“If this bill is passed, in the next election every Republican candidate will be campaigning to repeal it,” said Senate Republican leader Mitch McConnell in a briefing after the president’s White House statement.
He said the bill involves $500 billion cuts to Medicare, $500 billion in new taxes, and $2.5 trillion in new spending, and most Americans oppose it. “He’s calling on us to ignore the wishes of the American people," Senator McConnell added.
At issue is not just the policies the White House wants to move through the Congress but how it plans to do it. House and Senate Democrats now say they will move healthcare reform through a controversial process called reconciliation, which requires only a majority vote instead of the 60 votes now typical in the highly polarized Senate.
The Democrats' new plan would go like this: The House would first vote to approve the Senate healthcare bill, which passed on Dec. 24 on a party-line vote, 60 to 39. But because the Senate bill is unacceptable to most House members, the House would also pass a package of “fixes.” Then, the Senate would pass the fixes under the reconciliation rules that require only a majority vote.
Angry Republicans present only one of the challenges to this plan. House Democrats wary of the Senate present another.
The key is convincing House Democrats that the Senate will pass the fixes, as promised. Asked at a press briefing whether the House is willing to take a “leap of faith” by passing the bill before the Senate passes the fixes, House majority leader Steny Hoyer said: “Well, we're working on having that faith verified."
The problems with reconciliation
In truth, Senate Democrats can only promise so much.
With Senate Republicans unanimously opposed to the bill – and furious at the prospect of reconciliation – Democrats know to expect strong procedural objections if they go forward. And even without strong opposition, the procedures for reconciliation are complex and results of the process often unpredictable.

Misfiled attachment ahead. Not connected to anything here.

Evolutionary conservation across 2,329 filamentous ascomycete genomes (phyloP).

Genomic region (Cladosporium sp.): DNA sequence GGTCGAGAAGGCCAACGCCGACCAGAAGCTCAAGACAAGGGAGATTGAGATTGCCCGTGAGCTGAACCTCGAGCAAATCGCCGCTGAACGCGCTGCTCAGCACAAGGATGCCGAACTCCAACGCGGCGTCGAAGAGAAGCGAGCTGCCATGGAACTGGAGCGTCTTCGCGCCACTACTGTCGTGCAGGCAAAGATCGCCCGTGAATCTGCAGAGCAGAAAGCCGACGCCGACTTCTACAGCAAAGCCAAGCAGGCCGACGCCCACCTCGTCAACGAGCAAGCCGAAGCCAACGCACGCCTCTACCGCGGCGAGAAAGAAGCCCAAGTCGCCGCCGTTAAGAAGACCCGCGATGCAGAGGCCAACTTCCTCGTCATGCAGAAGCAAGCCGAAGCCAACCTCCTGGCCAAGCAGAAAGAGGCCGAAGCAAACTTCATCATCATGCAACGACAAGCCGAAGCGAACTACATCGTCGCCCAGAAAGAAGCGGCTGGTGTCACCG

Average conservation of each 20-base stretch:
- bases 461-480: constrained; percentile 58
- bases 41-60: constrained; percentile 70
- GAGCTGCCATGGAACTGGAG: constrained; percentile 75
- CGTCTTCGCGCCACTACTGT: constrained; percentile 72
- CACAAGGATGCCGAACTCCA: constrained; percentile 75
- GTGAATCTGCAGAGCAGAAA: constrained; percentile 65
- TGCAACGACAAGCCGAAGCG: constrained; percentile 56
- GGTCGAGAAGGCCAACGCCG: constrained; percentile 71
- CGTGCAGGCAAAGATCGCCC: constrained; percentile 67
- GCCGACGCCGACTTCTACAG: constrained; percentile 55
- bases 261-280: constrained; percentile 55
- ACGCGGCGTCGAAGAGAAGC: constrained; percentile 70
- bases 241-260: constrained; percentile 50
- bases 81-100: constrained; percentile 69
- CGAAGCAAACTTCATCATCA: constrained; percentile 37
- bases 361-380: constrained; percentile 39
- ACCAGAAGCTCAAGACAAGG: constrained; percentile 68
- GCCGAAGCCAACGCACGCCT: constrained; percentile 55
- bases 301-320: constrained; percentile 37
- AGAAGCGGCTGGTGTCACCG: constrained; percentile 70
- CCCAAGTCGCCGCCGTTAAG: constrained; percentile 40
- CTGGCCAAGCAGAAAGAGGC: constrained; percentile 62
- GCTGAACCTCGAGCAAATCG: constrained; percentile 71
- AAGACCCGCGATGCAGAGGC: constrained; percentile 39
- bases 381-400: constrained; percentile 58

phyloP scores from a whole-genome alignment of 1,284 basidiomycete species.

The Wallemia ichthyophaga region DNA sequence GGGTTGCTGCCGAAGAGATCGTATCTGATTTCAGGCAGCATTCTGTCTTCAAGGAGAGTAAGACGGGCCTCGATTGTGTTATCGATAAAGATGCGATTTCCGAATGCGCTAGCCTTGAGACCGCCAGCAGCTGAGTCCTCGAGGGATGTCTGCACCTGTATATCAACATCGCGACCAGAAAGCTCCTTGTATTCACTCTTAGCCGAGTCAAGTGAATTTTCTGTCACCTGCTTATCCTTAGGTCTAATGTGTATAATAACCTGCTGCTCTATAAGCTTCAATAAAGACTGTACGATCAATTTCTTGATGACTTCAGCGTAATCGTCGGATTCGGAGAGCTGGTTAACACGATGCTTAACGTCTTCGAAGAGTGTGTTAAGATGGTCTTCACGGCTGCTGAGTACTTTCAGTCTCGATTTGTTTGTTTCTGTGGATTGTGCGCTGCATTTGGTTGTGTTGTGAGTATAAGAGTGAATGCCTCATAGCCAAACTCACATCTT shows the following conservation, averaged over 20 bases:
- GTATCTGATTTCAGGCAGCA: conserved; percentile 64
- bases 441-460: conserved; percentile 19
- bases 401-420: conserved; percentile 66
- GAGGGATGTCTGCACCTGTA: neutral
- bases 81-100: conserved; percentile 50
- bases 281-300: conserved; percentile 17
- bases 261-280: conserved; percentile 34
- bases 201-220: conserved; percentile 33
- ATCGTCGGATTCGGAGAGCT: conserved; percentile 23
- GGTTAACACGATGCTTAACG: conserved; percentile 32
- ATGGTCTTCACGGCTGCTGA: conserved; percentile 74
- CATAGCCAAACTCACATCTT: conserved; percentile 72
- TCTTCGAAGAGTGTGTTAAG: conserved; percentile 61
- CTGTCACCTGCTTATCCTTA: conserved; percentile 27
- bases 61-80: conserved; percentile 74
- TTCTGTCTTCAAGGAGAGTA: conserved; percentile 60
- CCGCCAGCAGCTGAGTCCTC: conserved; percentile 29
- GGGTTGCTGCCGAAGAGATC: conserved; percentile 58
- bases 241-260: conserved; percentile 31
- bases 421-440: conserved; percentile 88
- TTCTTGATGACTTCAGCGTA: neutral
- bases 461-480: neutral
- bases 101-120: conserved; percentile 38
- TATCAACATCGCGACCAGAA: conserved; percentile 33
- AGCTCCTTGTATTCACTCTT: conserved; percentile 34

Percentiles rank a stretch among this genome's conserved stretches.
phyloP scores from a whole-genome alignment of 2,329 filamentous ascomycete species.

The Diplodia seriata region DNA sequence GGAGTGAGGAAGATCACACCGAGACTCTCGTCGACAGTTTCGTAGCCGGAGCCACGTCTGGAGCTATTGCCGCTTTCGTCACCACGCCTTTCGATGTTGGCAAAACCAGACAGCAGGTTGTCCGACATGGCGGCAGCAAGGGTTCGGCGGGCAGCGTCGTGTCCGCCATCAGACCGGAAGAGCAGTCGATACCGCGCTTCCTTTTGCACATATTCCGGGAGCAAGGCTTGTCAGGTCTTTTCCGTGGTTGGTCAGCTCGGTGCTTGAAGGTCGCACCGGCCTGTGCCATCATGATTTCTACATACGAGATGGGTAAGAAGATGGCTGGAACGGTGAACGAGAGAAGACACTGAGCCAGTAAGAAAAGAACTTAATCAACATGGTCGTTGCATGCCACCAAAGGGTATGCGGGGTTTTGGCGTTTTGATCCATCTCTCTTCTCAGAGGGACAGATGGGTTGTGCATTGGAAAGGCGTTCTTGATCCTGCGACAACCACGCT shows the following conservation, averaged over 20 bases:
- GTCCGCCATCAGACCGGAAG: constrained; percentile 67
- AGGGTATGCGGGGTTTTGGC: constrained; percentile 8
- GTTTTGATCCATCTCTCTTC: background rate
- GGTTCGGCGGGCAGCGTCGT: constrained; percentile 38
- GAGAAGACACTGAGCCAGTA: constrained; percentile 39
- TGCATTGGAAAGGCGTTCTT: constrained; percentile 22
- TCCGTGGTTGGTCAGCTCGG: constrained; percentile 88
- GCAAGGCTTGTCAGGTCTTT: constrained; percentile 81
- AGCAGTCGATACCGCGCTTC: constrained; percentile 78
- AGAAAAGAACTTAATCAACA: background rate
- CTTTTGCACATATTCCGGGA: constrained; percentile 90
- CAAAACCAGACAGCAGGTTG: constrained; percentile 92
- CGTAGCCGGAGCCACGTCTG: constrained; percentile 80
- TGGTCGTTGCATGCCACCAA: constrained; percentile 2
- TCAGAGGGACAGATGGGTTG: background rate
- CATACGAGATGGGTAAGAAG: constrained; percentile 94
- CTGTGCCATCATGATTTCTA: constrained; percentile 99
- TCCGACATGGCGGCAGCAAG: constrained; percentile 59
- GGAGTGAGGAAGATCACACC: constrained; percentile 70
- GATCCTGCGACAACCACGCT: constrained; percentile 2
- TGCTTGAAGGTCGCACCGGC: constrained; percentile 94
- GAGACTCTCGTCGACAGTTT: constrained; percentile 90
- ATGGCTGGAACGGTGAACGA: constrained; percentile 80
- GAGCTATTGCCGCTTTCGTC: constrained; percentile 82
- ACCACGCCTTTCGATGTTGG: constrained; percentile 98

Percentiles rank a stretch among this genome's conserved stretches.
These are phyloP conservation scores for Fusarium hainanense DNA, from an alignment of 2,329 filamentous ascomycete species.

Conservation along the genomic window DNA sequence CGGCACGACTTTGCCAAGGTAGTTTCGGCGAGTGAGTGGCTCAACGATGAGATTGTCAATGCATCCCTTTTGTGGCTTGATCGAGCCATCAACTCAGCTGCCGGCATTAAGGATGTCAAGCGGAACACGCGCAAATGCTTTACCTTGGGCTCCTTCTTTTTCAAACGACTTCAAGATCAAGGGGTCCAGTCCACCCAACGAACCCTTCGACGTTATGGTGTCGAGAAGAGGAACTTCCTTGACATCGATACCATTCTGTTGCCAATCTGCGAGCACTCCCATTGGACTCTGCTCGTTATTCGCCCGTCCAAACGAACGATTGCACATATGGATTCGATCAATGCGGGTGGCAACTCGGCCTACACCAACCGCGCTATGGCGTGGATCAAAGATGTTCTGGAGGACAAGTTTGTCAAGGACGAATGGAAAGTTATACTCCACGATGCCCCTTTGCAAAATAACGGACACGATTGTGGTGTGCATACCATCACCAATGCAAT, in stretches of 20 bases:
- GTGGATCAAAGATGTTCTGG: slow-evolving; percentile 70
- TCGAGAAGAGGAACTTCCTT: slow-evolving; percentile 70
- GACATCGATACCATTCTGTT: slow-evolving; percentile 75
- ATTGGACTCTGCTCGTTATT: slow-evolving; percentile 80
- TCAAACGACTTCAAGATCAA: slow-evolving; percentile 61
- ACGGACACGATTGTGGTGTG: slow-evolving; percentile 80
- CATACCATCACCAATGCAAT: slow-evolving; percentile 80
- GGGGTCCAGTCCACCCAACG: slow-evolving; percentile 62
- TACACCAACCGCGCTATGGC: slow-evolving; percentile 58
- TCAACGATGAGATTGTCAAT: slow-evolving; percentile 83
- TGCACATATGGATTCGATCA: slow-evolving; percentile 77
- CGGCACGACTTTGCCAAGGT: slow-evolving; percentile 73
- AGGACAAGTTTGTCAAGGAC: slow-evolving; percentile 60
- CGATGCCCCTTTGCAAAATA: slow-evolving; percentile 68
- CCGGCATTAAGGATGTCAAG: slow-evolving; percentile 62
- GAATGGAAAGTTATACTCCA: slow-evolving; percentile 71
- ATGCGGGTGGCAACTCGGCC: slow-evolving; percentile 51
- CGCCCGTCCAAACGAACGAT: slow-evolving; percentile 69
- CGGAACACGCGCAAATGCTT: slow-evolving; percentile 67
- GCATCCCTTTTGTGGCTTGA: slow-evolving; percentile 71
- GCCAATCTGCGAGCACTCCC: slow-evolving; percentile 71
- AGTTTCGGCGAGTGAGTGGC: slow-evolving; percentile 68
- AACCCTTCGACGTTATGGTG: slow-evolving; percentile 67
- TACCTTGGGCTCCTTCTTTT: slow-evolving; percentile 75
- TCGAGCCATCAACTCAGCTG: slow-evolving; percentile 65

Under the Byrd Rule, for example, opponents can try to strike “extraneous matter” from a bill. "Extraneous matter" is defined as any measure that does not contribute to the purpose of reducing the federal budget deficit. The Senate's presiding officer – typically following the guidance of the Senate parliamentarian – decides whether a challenge will stand or not. Once material has been stricken from reconciliation legislation, under the Byrd rule there is no way to add to the legislation it in another form.
In other words, even with good will, honest assurances, and every Senate Democrat fit to vote, House members can’t be sure of the outcome of votes on the fixes.
“Because of the reconciliation process, it’s never clear what will get through. It’s easy to see some of those fixes knocked out,” he adds. “House Democrats are going to have to assume that Senate Democrats are good to their word, then hope the fixes get through.”
House Democrats: we have no choice
House leaders say there is no choice but to move to reconciliation. The Senate's inability to move legislation though normal procedures makes reconciliation the only option.
“We now have 290 bills that have passed the House that are over in the Senate – 80 bills at least of large significance and many of which passed on a bipartisan basis, and yet they are all stuck and on hold,” said Rep. Chris Van Hollen (D) of Maryland in a press briefing on Wednesday.
The reason? He said it is “a very calculated an cynical strategy to try and bring the work of the American people to a halt."
Meanwhile, interest groups on both sides of the issue are rallying their constituencies outside Washington to bring pressure to bear on the outcome. “Trying to jam this unpopular legislation through when it affects one-sixth of the American economy with a simple majority vote is ... an outrage," said R. Bruce Josten, top lobbyist for the US Chamber of Commerce in a statement.